Entertainment and Enlightenment

      I had to choose famous people born with me in 1935 because information is available about them to provide illustrations of the factors which influence the lives people live. This means that my sample is heavily loaded towards entertainers - there are 16 actors, 12 musicians, 16 writers, and 9 sports stars. I had to work hard to identify and get information about 7 scholars. This reflects public interest in entertainment rather than enlightenment. It is hard to imagine a program called Enlightenment Tonight on prime time TV for 20 years, challenged by Inside Harvard from a rival network. Millions tune in to the Oscars but how many would watch the Nobels?

      There are numerous Halls and Walks of Fame for actors and sports stars. Nine members of my karass - Diahann Carroll, Doug McClure, Dudley Moore, Elvis Presley, Herb Alpert, Jerry Lee Lewis, Julie Andrews, Lee Remick, and Loretta Lynn - are among the 2309 stars (at last count) on the Hollywood Walk of Fame. Elvis Presley and Loretta Lynn also appear in various Music Halls of Fame, along with John Phillips and Ronnie Hawkins. However, there does not seem to be any European Music Hall of Fame for their Italian equivalents - Luciano Pavoratti and Mirella Freni.3 Sandy Koufax, Floyd Patterson, Paul Hornung, Cookie Gilchrist, and Gary Player entered the Hall of Fame devoted to their particular sport. Sport is, of course, just another branch of entertainment. There are also a Hall of Game (the gaming community in San Francisco), a Hall of Gaming (for famous gamblers), and a Hall of Fame of Exotic World Burlesque (where the lips of Candy Barr are immortalised).

      There are no Halls of Fame for my 13 writers, 6 artists, and 8 scholars. Though there was briefly a Walk of Fame for Scholars when a group of Cal Tech students spoofed the Hollywood Walk of Fame (with its stars devoted to Mickey Mouse, Winnie the Pooh, and 5 to Gene Autry) by superimposing stars with the names of notable though unfamous scholars. The only scholars who become famous are those who host documentaries - Carl Sagan, Jared Diamond, etc. Those documentaries are, however, edutainment, in which enlightenment is presented as entertainment.

      It is not clear why entertainment should be so much more popular than enlightenment. The vast body of empirical evidence for a need for stimulation and a need for consistency demonstrates that there is an organic basis for the need to know and the need to understand. Enlightenment is a means of digging deeper into life, whereas entertainment simply provides an escape from life. Our species indeed can't stand very much reality. Or perhaps our schools and universities are not doing as good a job of "selling" enlightenment as media institutions are doing of "selling" entertainment. Or perhaps entertainment is simply easier. On the days I teach, I catch a train at 7 a.m. and return home at 7 p.m. after delivering a three-hour lecture and interacting with students for the rest of the day. When I get home, I'm a couch potato. Most people work as hard as I do every day and are understandably couch potatoes when they get home.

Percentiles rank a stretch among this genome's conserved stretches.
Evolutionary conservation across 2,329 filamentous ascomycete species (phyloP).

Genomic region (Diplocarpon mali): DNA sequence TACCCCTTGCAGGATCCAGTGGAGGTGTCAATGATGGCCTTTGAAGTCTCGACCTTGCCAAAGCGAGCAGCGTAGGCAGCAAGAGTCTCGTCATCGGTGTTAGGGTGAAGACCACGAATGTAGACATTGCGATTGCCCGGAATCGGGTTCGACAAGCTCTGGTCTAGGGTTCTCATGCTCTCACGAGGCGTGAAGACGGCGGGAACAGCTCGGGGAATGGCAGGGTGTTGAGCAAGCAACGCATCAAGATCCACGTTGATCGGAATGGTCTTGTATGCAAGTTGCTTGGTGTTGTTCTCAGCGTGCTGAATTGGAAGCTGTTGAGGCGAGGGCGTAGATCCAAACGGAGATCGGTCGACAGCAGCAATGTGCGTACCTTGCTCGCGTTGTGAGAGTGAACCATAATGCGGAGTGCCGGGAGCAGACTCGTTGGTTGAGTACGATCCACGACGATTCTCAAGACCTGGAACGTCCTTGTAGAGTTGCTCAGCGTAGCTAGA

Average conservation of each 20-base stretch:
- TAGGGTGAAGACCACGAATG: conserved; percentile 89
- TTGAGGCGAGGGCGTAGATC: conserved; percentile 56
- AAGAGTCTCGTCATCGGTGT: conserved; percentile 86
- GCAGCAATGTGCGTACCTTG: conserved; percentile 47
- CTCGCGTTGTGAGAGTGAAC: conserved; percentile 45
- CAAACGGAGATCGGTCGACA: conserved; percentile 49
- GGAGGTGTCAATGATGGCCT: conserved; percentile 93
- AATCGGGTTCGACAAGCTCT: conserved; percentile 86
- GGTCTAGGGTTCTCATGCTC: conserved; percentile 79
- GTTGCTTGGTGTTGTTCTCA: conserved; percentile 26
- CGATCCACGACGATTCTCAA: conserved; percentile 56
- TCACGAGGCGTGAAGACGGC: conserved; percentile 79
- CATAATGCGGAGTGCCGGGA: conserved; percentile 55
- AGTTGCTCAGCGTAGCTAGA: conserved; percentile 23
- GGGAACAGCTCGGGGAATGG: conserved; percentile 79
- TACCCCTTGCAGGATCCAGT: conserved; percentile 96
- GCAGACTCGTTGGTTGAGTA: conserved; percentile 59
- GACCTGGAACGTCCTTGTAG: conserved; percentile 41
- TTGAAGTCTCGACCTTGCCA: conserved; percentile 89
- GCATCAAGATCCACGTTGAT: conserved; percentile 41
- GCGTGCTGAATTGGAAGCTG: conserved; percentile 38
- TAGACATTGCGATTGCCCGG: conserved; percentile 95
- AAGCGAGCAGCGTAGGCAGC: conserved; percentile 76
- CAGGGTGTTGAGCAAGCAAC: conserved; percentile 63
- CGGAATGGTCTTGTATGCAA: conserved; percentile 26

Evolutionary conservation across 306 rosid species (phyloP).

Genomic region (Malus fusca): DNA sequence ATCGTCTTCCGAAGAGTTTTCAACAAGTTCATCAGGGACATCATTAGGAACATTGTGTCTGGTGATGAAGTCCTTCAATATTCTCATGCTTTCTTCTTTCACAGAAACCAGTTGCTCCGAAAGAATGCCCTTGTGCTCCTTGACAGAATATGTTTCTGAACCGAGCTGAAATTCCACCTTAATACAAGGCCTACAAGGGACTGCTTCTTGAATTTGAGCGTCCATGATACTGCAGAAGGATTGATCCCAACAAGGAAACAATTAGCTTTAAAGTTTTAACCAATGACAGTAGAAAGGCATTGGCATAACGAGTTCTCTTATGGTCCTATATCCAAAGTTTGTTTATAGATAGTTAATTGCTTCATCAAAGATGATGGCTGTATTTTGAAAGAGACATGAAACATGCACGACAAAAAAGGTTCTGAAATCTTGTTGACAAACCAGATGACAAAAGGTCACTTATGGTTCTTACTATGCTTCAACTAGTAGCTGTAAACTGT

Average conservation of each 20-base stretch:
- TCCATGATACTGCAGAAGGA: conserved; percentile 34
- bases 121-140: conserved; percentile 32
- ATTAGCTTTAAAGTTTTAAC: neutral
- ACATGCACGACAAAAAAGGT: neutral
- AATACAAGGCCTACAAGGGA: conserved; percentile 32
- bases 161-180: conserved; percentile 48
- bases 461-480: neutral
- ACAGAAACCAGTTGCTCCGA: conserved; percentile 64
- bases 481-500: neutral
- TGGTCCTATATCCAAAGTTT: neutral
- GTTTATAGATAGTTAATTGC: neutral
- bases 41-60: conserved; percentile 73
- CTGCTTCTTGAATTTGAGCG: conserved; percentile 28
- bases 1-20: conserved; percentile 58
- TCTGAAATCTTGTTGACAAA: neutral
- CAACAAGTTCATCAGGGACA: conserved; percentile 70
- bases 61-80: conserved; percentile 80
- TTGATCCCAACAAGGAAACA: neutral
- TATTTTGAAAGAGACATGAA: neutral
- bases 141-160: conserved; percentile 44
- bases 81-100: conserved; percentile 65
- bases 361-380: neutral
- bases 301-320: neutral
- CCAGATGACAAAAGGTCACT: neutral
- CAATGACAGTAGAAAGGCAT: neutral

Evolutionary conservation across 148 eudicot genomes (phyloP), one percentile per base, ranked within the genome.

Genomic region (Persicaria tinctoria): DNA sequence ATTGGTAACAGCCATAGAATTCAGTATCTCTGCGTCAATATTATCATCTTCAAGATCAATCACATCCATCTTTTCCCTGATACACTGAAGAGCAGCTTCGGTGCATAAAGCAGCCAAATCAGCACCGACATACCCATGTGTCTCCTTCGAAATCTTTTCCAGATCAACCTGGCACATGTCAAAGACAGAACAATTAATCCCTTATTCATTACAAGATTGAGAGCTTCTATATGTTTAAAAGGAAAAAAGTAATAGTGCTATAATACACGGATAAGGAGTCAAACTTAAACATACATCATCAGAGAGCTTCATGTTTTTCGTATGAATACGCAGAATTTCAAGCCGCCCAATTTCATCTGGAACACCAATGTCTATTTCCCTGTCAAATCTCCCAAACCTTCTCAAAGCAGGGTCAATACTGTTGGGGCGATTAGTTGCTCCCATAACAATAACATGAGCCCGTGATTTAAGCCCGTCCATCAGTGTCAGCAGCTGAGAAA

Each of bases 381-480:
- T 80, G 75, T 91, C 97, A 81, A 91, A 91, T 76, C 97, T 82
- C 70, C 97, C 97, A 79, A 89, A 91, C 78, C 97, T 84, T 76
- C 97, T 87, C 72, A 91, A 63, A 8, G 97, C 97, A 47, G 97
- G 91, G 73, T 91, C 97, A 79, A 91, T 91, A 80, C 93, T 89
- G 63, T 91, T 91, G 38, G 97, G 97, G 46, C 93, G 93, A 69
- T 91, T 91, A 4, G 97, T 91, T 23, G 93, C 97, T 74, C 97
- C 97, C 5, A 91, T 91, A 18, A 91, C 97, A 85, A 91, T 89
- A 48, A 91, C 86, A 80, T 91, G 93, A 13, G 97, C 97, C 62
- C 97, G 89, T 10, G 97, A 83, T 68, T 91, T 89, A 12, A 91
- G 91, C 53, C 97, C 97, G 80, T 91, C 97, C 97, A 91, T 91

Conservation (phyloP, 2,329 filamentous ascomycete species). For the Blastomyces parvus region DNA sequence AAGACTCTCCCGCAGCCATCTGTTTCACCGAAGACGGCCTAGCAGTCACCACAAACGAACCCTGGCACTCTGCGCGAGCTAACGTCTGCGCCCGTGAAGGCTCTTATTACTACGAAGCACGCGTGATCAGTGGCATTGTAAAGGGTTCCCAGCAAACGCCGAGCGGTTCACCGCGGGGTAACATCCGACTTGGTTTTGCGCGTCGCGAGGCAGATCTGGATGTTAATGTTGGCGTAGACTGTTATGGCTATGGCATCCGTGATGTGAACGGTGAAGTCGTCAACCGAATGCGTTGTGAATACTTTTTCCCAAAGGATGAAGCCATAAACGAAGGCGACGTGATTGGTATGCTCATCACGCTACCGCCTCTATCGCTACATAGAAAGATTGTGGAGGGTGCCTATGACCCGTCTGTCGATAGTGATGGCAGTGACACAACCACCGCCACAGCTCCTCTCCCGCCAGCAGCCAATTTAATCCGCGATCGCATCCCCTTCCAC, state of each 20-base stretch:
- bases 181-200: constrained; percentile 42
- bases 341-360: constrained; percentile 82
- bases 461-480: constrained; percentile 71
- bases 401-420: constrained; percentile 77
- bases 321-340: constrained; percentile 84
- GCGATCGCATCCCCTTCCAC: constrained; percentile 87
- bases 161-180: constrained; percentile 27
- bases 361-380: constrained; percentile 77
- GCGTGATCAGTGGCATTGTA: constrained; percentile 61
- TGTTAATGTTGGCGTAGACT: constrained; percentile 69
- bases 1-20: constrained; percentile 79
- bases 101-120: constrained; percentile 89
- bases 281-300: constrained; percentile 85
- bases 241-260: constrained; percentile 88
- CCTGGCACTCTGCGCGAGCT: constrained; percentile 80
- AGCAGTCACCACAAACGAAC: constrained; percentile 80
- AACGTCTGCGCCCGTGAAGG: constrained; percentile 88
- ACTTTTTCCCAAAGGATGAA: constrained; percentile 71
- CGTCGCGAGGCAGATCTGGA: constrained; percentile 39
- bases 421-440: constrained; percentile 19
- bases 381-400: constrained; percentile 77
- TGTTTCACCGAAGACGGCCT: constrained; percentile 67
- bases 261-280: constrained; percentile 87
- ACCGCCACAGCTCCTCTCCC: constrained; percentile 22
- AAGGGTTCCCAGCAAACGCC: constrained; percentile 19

The equivalent to the Hall or Walk of Fame for businessmen is Forbes Magazine's annual List of Richest People. One of my group - Adnan Khashoggi - headed that list. He epitomised the success story of my Depression generation. He had acquired fame and fortune, like the various heroes of the Horatio Alger novels which were our inspiration. The person who heads that list now - Bill Gates - is devoting his life to giving his money away. The person who is second on that list - Warren Buffett - has given most of his money to Bill Gates so that Gates can give it away.

      It is difficult to imagine Adnan Khashoggi or any other successful businessman of my depression generation giving their money away. This is one more reason to regret being born too soon to be a nerd. We grew up in the industrial society, based on energy; they grew up in the post-industrial society, based on information. The problem in the industrial society is that there is too little energy; the problem in the post-industrial society, is that there is too much information. You can be a Robin Hood of information, taking from the rich and giving to the poor, without depriving the rich and enriching yourself in the process. As we moved from industrial to post-industrial society, we moved from a psychology of scarcity to a psychology of abundance. The person with the only Mona Lisa may be envied, but the person with the only telephone is to be pitied. The value of his phone increases with the number of phones owned by other people. My generation is unable to shift from a psychology of scarcity to a psychology of abundance.

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3   Though I was delighted to discover that they were childhood friends who took the tram together to attend their music lessons. Their mothers worked together in a cigarette factory in Modena.